SHE reached the top in the male-dominated world of politics, fighting off plotters and critics all the way.

Now the fictional TV character Birgitte Nyborg, who counts among her super fans one Nicola Sturgeon, First Minister of Scotland, is on her way back with a much anticipated new series of Danish political drama Borgen.

Netflix and the Danish Broadcasting Corporation yesterday announced the full cast for the fourth season was now in place, paving the way for filming to begin. The new series will appear on screens next year.

Sidse Babett Knudsen, who plays Nyborg, Denmark’s first woman Prime Minister, said: “You should be careful with what you say, but I have sky-high expectations on this project. Most of all, I look forward to moving back into Birgitte Nyborg. What a privilege to be able to ride the carousel once again with this character that I love so much.”

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Ms Knudsen is not alone in her admiration for the series, which ended its run on BBC4 in 2013. Scotland’s FM called Borgen “the most authentic political drama I’ve ever watched”. One Saturday night when it was on she tweeted: “Ok everyone, wheesht – it’s Borgen time.” She told the Radio Times that she may have rewatched the show “once or twice”. Stephen King was a fan, as was the New York Times, which called it “a bleaker, Nordic version of The West Wing”.

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When the second series finale was shown as part of the Edinburgh Film Festival in 2013, Ms Sturgeon, then Deputy FM, was among the sold out audience and took part in a Q&A with the Danish actor afterwards.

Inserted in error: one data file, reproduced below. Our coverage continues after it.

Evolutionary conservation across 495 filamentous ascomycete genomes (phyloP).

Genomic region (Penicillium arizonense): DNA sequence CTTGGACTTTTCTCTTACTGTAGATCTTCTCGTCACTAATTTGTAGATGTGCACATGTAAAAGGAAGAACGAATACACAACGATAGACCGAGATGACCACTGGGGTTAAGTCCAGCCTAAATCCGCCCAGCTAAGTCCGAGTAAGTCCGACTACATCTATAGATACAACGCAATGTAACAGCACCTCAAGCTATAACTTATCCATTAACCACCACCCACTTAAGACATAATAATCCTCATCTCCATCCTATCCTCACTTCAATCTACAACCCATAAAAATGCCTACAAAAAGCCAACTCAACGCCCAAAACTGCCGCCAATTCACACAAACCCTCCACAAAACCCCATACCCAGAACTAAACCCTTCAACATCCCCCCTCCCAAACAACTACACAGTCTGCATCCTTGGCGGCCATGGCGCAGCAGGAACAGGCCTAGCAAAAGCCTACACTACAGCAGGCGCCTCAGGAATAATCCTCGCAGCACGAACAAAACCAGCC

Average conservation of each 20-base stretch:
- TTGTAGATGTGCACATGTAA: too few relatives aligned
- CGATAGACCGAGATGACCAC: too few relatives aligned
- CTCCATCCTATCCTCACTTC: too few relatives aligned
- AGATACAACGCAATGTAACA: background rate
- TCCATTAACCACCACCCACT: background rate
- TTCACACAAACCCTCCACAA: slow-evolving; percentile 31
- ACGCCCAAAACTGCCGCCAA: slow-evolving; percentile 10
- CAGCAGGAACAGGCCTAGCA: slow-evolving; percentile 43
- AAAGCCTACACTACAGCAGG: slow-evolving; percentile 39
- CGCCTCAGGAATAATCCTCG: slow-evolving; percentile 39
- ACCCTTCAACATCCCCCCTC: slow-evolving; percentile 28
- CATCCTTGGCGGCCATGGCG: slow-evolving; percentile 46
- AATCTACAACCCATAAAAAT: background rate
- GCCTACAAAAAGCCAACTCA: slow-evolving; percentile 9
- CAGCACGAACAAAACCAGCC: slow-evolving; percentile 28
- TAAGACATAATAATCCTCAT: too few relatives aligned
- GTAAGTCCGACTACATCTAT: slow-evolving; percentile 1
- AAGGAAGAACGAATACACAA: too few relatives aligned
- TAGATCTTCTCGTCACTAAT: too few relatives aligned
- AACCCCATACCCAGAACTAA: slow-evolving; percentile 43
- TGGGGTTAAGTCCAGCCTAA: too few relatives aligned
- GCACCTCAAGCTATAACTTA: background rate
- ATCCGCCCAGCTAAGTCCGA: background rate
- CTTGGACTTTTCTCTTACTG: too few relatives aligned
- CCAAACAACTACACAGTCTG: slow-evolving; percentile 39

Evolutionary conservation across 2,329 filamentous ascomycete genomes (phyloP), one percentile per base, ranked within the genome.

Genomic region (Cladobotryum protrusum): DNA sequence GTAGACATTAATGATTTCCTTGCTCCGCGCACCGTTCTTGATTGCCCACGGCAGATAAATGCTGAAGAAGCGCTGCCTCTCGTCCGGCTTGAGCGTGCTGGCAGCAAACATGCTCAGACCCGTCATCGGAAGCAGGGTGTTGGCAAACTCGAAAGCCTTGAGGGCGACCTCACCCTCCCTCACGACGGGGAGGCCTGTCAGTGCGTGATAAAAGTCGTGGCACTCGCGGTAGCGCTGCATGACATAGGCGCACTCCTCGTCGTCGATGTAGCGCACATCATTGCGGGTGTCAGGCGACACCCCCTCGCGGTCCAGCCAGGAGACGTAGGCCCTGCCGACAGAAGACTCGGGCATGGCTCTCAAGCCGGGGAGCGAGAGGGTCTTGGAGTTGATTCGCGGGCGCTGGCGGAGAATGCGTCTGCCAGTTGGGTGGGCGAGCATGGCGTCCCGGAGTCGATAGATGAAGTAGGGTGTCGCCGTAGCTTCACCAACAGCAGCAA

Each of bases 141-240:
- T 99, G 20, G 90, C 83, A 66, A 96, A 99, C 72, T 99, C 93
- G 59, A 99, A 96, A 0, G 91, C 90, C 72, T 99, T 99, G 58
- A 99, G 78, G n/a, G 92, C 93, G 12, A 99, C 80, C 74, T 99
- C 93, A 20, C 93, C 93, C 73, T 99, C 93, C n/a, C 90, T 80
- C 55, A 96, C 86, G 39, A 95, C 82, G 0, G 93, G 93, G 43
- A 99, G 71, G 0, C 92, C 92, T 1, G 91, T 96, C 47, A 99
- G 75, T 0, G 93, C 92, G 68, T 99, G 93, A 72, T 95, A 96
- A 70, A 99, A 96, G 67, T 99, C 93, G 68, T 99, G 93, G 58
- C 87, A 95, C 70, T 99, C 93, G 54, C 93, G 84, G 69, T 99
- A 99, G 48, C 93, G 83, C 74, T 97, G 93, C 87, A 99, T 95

Ms Sturgeon said she liked Borgen because it showed in Denmark the kind of country Scotland could be – a small nation making a big impact.

“What is nice about Borgen is it portrays this obviously strong, confident, clever and articulate woman, but you also see her human side and the fact she occasionally has self-doubt, which everyone does,” she added.

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“You see her vulnerability, the traumas she goes through in her family life and kicking off her high heels at the end of a busy day. All of that, for women in politics, is something you can relate to.”

Ms Sturgeon laughed off the suggestion that there could be a Borgen-type drama about Holyrood.

“We are all capable of the skullduggery side of politics, but in my experience, and this crosses the political divide, most politicians are decent people in it for the right reasons.”